I was the only one fired for failing a drug test. Isn’t this discrimination?

cezar (Guest) on Wednesday, September 26 2012, 09:42 AM
I work for a company in Ashland, MA that has over 50 employees and was recently fired for failing a drug test. There were several of us that were randomly tested, but I was the only one fired. I know without a doubt that at least 2 of the others failed their test too. Isn’t this discrimination and what can I do?
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    Replied by Attorney Jack Merrill on Tuesday, October 02 2012, 07:57 AM · Hide · #1
    The propriety of random drug testing of employees depends upon the type of work being performed. Under Massachusetts law, individuals have a protected privacy interest that prevents certain intrusions into their lives. Employers, conversely, have a strong interest in ensuring the safety of their workers and the public. State court have attempted to balance these competing interests when it comes to drug testing and, equally as important, the action an employer can take when a test is positive for drug use. Generally, employees whose jobs involve the use of machinery, cars and trucks, and other potentially dangerous equipment can be randomly tested. If you fit into this category or if your company has some other legitimate reason for the tests, it was probably permissible in your particular case.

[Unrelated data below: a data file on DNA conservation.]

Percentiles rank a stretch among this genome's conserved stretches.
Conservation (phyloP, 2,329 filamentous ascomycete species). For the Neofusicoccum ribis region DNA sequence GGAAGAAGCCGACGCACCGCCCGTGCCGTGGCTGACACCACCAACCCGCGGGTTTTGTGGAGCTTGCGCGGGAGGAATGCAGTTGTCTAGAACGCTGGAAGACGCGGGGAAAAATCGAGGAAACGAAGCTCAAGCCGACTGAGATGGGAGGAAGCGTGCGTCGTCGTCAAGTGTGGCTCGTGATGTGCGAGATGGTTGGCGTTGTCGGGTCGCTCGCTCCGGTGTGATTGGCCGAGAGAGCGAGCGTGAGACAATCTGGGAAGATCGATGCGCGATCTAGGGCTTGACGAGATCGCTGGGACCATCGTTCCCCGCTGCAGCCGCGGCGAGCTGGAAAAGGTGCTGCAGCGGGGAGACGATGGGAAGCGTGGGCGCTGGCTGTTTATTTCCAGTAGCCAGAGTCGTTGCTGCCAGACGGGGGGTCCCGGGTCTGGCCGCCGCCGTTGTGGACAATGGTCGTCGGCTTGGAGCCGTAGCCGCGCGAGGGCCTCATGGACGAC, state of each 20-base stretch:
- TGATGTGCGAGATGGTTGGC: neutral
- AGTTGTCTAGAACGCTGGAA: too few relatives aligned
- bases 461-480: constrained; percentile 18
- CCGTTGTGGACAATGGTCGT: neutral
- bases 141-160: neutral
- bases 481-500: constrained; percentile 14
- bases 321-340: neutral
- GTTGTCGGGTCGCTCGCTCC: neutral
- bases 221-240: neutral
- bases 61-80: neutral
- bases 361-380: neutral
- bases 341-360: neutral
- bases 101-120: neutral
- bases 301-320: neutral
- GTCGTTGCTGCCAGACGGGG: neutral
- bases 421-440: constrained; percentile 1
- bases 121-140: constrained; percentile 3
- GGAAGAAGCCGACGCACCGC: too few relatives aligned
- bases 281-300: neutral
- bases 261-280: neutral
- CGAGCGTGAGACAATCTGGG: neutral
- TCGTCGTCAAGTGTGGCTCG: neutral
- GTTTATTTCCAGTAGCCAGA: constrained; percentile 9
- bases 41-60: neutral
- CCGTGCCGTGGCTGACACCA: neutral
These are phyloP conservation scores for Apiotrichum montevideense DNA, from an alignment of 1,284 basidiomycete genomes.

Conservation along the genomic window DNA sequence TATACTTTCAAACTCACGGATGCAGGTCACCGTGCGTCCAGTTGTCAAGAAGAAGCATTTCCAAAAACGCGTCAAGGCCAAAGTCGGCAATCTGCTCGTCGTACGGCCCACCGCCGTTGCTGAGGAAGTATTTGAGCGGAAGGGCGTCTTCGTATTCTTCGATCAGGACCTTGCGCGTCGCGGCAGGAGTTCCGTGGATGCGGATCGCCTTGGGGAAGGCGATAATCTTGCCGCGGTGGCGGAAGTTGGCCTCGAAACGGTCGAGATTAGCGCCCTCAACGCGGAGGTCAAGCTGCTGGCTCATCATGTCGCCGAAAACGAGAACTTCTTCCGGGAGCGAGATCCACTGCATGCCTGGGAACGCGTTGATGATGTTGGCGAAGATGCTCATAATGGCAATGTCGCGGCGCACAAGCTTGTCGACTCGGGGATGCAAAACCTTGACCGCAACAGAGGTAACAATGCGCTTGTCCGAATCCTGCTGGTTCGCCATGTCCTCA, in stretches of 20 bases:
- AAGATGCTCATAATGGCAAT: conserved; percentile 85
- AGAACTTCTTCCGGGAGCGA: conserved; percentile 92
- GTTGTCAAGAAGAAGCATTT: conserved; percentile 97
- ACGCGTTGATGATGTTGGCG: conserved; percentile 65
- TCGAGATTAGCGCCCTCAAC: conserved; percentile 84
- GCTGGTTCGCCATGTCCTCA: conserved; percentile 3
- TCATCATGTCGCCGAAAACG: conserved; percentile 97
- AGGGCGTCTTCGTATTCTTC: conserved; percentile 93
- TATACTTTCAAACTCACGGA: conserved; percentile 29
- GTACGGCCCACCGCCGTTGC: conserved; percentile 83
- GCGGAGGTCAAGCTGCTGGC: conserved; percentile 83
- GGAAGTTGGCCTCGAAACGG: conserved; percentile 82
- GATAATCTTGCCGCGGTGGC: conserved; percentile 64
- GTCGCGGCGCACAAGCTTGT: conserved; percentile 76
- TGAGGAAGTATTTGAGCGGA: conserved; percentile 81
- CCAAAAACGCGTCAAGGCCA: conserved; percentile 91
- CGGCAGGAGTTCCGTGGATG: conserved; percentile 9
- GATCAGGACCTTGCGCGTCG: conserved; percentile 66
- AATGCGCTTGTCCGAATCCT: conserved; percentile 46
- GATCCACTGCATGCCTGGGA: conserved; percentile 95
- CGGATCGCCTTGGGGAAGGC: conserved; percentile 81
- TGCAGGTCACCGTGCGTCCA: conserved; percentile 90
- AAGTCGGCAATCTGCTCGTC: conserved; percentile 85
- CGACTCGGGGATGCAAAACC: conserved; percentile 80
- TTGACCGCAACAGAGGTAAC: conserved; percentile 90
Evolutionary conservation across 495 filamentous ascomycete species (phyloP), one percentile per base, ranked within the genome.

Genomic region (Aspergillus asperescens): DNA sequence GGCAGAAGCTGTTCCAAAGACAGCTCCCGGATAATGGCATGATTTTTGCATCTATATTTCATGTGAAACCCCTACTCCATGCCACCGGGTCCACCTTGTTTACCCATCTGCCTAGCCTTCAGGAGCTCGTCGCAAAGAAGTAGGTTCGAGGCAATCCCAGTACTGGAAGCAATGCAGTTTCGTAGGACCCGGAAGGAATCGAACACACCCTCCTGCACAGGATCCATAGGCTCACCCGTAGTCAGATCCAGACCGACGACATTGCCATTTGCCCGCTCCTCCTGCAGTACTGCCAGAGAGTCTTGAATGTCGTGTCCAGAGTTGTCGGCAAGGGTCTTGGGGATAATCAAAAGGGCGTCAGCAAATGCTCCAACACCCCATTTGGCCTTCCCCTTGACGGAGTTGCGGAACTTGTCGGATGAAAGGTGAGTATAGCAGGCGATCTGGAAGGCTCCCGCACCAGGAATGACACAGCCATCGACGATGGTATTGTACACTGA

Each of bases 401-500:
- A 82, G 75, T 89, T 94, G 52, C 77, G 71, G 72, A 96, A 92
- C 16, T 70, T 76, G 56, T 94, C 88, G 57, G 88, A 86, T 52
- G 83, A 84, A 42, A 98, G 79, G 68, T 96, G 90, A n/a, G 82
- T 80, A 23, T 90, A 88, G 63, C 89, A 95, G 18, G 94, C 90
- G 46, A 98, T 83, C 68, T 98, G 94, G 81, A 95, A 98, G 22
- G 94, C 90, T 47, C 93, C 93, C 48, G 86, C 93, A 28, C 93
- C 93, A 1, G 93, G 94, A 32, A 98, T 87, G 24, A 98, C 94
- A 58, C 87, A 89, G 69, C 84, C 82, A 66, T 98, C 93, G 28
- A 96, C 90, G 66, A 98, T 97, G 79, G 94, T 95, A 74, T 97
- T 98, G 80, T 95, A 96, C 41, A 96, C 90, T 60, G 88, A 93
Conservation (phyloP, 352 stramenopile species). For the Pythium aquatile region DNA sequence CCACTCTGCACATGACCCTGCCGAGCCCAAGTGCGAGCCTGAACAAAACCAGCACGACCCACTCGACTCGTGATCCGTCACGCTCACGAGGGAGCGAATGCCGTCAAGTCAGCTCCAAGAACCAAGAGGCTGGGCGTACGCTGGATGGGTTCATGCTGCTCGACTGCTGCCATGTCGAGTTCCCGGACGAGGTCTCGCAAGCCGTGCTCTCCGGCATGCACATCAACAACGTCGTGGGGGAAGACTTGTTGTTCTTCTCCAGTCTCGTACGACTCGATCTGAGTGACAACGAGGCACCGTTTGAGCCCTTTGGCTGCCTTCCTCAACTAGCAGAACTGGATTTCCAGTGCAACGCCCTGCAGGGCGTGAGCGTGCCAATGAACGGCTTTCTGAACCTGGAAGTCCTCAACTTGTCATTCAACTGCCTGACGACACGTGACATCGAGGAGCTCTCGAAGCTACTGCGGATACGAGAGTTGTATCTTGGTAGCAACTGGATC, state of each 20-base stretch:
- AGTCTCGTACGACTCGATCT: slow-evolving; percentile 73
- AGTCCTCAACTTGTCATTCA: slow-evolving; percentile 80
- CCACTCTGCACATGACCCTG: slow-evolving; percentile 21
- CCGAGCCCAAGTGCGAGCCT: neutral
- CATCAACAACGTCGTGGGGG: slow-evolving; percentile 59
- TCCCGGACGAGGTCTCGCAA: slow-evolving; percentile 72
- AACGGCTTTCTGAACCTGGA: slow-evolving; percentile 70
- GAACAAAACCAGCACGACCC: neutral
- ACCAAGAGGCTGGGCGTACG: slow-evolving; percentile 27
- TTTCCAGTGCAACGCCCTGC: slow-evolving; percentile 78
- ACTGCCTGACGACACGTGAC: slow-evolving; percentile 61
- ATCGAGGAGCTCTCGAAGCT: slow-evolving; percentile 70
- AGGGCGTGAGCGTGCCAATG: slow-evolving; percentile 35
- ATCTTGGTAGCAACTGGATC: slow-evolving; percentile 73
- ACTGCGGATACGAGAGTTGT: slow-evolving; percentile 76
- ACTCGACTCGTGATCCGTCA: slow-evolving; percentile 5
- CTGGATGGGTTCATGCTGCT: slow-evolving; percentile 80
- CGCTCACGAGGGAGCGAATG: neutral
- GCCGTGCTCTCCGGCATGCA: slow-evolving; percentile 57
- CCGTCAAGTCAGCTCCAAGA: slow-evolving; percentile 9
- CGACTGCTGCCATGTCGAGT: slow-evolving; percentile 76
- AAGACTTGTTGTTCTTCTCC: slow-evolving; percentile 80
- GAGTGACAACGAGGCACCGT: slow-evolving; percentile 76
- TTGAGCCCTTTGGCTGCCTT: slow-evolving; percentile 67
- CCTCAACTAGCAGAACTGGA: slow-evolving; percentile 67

Random tests should be conducted in accordance with carefully considered procedures that both ensure accurate results and protect employee privacy to the extent possible. Again, Massachusetts courts have required a balancing of privacy and business interests in this area. They’ve also held that, with random testing, summary termination of employees for a single failed test may be improper. In your case, this question clearly exists, as does a related one — why were you let go for failing the test when others were not? As to this latter point, a comparison between your co-workers and you may be in order to determine whether illegal discrimination occurred. If you were let go due to your gender, race, etc., discrimination may have occurred. To explore this issue as well as ones surrounding the propriety of the drug test in the first place, you should consult an employment attorney.
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